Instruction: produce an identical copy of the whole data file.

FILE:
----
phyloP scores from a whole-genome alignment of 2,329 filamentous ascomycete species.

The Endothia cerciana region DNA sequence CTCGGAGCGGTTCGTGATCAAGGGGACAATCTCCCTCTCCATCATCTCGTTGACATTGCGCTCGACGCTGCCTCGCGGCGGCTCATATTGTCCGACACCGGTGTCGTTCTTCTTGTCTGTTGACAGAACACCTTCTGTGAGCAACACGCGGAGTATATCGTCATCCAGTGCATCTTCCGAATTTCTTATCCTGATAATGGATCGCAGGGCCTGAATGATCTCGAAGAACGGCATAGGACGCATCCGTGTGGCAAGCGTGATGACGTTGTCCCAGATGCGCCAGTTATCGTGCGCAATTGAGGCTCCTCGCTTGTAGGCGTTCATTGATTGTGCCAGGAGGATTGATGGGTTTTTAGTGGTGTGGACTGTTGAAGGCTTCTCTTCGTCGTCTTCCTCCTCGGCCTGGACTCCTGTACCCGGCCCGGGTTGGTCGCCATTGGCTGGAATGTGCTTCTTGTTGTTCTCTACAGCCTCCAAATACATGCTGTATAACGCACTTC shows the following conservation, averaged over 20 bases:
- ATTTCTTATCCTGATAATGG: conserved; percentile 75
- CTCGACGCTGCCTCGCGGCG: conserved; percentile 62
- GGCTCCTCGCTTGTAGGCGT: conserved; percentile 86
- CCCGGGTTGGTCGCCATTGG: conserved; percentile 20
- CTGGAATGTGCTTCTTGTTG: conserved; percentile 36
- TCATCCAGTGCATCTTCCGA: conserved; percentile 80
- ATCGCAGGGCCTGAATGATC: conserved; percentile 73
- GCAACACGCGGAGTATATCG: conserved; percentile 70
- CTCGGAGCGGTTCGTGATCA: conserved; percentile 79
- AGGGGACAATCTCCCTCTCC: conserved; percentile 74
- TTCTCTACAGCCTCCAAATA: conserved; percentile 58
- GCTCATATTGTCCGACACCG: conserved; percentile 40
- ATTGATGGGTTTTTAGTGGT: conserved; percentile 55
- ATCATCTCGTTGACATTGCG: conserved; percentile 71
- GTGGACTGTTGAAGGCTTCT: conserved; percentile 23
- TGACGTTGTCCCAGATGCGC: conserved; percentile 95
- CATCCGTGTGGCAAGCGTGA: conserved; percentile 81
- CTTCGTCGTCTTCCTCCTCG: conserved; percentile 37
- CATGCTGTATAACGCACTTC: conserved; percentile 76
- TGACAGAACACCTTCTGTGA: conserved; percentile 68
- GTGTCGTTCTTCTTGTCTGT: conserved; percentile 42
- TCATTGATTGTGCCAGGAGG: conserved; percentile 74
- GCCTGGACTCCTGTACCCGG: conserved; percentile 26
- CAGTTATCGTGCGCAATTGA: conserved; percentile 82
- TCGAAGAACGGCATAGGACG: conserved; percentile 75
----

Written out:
phyloP scores from a whole-genome alignment of 2,329 filamentous ascomycete species.

The Endothia cerciana region DNA sequence CTCGGAGCGGTTCGTGATCAAGGGGACAATCTCCCTCTCCATCATCTCGTTGACATTGCGCTCGACGCTGCCTCGCGGCGGCTCATATTGTCCGACACCGGTGTCGTTCTTCTTGTCTGTTGACAGAACACCTTCTGTGAGCAACACGCGGAGTATATCGTCATCCAGTGCATCTTCCGAATTTCTTATCCTGATAATGGATCGCAGGGCCTGAATGATCTCGAAGAACGGCATAGGACGCATCCGTGTGGCAAGCGTGATGACGTTGTCCCAGATGCGCCAGTTATCGTGCGCAATTGAGGCTCCTCGCTTGTAGGCGTTCATTGATTGTGCCAGGAGGATTGATGGGTTTTTAGTGGTGTGGACTGTTGAAGGCTTCTCTTCGTCGTCTTCCTCCTCGGCCTGGACTCCTGTACCCGGCCCGGGTTGGTCGCCATTGGCTGGAATGTGCTTCTTGTTGTTCTCTACAGCCTCCAAATACATGCTGTATAACGCACTTC shows the following conservation, averaged over 20 bases:
- ATTTCTTATCCTGATAATGG: conserved; percentile 75
- CTCGACGCTGCCTCGCGGCG: conserved; percentile 62
- GGCTCCTCGCTTGTAGGCGT: conserved; percentile 86
- CCCGGGTTGGTCGCCATTGG: conserved; percentile 20
- CTGGAATGTGCTTCTTGTTG: conserved; percentile 36
- TCATCCAGTGCATCTTCCGA: conserved; percentile 80
- ATCGCAGGGCCTGAATGATC: conserved; percentile 73
- GCAACACGCGGAGTATATCG: conserved; percentile 70
- CTCGGAGCGGTTCGTGATCA: conserved; percentile 79
- AGGGGACAATCTCCCTCTCC: conserved; percentile 74
- TTCTCTACAGCCTCCAAATA: conserved; percentile 58
- GCTCATATTGTCCGACACCG: conserved; percentile 40
- ATTGATGGGTTTTTAGTGGT: conserved; percentile 55
- ATCATCTCGTTGACATTGCG: conserved; percentile 71
- GTGGACTGTTGAAGGCTTCT: conserved; percentile 23
- TGACGTTGTCCCAGATGCGC: conserved; percentile 95
- CATCCGTGTGGCAAGCGTGA: conserved; percentile 81
- CTTCGTCGTCTTCCTCCTCG: conserved; percentile 37
- CATGCTGTATAACGCACTTC: conserved; percentile 76
- TGACAGAACACCTTCTGTGA: conserved; percentile 68
- GTGTCGTTCTTCTTGTCTGT: conserved; percentile 42
- TCATTGATTGTGCCAGGAGG: conserved; percentile 74
- GCCTGGACTCCTGTACCCGG: conserved; percentile 26
- CAGTTATCGTGCGCAATTGA: conserved; percentile 82
- TCGAAGAACGGCATAGGACG: conserved; percentile 75